• Ian White’s piece in the Aug. 23 Wall Street Journal about America’s 10 left-for-dead cities.

“The economy has evolved so much since the middle of the 20th century that many cities that were among the largest and most vibrant in America have collapsed. Some have lost more than half of their residents. Others have lost the businesses that made them important centers of finance, manufacturing and commerce.” White’s 10 deadest cities: Buffalo, N.Y., Flint, Mich., Hartford, Conn., Cleveland, New Orleans, Detroit, Albany, N.Y., Allentown, Pa., Atlantic City, N.J., and Galveston, Texas.

• A new book by Myron Orfield and Thomas F. Luce Jr. called “Region: Planning the Future of the Twin Cities.” The book is a follow up on Orfield’s previous looks at the socio-economic forces that have reconfigured the Minneapolis-St. Paul metro in recent decades. Its intent is to reinvigorate metropolitan planning in this region and to offer MSP as a national case study on how racial, ethnic and income disparities can reshape a home town — and not for the better.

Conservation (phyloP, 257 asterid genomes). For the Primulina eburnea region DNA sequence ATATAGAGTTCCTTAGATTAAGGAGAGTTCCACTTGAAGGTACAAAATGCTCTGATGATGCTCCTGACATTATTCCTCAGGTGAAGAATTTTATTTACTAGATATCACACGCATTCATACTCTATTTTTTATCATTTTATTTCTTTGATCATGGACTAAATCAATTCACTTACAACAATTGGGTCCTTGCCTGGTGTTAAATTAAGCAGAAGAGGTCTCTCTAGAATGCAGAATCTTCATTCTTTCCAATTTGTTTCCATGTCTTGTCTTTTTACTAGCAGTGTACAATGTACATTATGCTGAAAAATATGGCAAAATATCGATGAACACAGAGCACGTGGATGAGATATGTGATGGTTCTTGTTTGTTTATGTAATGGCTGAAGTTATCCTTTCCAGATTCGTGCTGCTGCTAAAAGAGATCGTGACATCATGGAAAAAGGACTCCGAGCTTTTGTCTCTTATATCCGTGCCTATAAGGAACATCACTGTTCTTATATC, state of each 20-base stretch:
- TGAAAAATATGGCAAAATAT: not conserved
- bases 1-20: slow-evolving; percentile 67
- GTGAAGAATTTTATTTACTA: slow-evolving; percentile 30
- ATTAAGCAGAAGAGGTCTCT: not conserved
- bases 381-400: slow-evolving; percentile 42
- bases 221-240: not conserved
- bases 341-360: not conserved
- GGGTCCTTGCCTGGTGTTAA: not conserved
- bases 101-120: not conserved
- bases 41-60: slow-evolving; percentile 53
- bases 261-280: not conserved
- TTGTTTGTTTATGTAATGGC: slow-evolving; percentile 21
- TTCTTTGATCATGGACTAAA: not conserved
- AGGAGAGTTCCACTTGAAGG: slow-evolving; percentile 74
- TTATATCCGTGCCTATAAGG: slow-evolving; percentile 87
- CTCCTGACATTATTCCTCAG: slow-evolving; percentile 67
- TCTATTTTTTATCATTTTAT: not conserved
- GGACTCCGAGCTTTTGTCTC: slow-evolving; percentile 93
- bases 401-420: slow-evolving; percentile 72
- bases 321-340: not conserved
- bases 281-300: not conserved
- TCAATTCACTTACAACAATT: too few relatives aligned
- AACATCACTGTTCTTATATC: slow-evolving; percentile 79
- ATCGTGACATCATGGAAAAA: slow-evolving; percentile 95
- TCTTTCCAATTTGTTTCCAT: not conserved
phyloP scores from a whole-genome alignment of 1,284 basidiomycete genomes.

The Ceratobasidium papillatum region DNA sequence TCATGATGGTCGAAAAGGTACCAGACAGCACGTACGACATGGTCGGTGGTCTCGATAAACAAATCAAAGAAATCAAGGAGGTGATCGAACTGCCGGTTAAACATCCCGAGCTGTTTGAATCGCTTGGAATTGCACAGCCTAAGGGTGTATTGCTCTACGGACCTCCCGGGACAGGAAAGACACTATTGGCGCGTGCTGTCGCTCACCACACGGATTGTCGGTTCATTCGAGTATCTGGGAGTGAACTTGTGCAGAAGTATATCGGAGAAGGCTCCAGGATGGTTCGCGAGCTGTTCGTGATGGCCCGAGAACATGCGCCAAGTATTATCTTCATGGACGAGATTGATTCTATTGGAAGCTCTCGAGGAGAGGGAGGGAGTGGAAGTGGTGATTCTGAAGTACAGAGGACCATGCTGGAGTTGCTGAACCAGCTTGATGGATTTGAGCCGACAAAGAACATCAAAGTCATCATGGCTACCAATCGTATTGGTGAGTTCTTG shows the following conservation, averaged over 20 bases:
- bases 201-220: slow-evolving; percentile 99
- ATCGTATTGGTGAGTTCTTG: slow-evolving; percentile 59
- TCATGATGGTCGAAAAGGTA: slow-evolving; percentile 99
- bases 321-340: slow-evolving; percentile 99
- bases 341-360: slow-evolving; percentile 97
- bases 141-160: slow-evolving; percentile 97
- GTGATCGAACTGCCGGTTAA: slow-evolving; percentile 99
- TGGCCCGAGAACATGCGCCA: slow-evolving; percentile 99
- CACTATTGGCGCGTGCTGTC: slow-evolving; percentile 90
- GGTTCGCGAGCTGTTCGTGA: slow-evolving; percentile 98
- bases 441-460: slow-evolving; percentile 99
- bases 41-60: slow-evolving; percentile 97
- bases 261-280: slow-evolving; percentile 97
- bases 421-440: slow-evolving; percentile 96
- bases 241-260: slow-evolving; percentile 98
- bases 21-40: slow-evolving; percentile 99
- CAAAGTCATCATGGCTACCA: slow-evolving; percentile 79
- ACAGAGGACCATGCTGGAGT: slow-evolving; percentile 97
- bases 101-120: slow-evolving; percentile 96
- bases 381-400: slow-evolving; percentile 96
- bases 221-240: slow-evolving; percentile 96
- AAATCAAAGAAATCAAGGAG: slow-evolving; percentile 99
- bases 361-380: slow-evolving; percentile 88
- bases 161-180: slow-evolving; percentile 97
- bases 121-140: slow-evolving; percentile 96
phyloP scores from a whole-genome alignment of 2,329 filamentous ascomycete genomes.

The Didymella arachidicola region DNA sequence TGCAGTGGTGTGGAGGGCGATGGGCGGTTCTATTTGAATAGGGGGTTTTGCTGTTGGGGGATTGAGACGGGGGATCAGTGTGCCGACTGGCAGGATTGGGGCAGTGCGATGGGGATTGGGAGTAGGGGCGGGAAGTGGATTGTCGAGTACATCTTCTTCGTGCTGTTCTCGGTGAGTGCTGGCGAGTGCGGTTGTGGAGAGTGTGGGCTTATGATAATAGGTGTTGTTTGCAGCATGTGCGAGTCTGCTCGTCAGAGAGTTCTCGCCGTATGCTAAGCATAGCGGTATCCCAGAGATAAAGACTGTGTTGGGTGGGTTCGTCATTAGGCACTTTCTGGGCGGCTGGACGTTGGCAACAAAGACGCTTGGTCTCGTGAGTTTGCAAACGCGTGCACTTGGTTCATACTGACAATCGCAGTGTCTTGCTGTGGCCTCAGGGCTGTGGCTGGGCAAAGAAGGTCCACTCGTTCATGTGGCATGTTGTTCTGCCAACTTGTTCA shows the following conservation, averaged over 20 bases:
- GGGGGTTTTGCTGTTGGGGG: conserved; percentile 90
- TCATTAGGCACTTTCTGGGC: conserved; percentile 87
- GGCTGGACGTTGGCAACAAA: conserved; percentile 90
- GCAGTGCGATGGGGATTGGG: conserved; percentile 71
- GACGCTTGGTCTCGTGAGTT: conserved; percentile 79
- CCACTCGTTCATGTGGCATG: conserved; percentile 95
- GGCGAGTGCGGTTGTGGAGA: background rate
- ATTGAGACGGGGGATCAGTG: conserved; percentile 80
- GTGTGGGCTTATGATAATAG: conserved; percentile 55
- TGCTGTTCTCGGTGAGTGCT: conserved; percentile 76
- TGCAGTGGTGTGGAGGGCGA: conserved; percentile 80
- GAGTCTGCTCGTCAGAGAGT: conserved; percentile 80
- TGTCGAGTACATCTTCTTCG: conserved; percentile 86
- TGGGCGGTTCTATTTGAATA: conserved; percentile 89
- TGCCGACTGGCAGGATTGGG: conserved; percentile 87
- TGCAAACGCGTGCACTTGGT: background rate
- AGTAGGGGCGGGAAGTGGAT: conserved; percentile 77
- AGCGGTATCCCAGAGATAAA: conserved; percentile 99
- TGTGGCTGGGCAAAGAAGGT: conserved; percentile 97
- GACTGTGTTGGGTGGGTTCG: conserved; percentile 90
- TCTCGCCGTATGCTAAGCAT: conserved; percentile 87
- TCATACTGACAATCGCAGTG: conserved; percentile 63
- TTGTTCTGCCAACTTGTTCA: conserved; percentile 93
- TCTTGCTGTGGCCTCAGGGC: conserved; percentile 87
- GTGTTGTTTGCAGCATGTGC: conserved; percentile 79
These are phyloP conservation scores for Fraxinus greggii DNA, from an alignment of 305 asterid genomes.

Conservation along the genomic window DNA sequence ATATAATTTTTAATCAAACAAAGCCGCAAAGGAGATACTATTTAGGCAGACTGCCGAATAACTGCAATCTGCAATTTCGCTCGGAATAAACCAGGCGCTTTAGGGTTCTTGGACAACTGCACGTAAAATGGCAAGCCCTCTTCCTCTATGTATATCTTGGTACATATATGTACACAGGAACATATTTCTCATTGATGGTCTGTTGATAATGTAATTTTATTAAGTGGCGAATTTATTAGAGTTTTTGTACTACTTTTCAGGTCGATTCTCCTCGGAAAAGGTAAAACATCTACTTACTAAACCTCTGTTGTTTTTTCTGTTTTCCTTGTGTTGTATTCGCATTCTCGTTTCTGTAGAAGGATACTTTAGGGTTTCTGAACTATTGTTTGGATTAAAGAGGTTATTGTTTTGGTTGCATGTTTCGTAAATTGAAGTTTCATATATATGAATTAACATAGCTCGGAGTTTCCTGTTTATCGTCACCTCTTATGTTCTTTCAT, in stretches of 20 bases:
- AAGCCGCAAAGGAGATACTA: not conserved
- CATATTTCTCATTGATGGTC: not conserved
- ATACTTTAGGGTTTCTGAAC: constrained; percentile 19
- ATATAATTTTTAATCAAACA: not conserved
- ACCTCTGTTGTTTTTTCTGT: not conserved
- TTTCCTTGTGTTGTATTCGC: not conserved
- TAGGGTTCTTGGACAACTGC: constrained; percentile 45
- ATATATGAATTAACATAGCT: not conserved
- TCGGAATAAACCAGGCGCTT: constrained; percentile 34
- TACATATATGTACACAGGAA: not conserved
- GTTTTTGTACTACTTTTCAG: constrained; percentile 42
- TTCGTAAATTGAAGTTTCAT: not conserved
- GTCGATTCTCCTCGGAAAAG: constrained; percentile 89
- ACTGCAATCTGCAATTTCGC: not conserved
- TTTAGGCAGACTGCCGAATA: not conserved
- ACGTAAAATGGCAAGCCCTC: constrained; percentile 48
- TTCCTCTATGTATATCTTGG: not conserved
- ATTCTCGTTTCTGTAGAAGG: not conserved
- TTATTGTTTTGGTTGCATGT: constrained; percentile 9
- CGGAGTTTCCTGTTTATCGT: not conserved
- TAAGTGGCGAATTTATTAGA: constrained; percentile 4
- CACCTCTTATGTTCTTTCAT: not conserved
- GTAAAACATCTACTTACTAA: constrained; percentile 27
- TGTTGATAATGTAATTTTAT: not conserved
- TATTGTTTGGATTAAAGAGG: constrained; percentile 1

Loaded with data, the book begins: “People and jobs are steadily decentralizing into the suburbs of the Twin Cities and most other U.S. metropolitan areas. This trend threatens to undermine a host of regional policy objectives, including controlling sprawl; increasing opportunities for disadvantaged populations; implementing transit; decreasing racial, ethnic and economic segregation; and conserving natural assets and open space. These trends are especially detrimental to low-income households and people of color, who are often concentrated in lower-opportunity inner-city neighborhoods and inner-ring suburbs. Because these policy problems transcend municipal boundaries, regional approaches are required to ensure a more equitable and sustainable arrangement of opportunities in metropolitan areas.”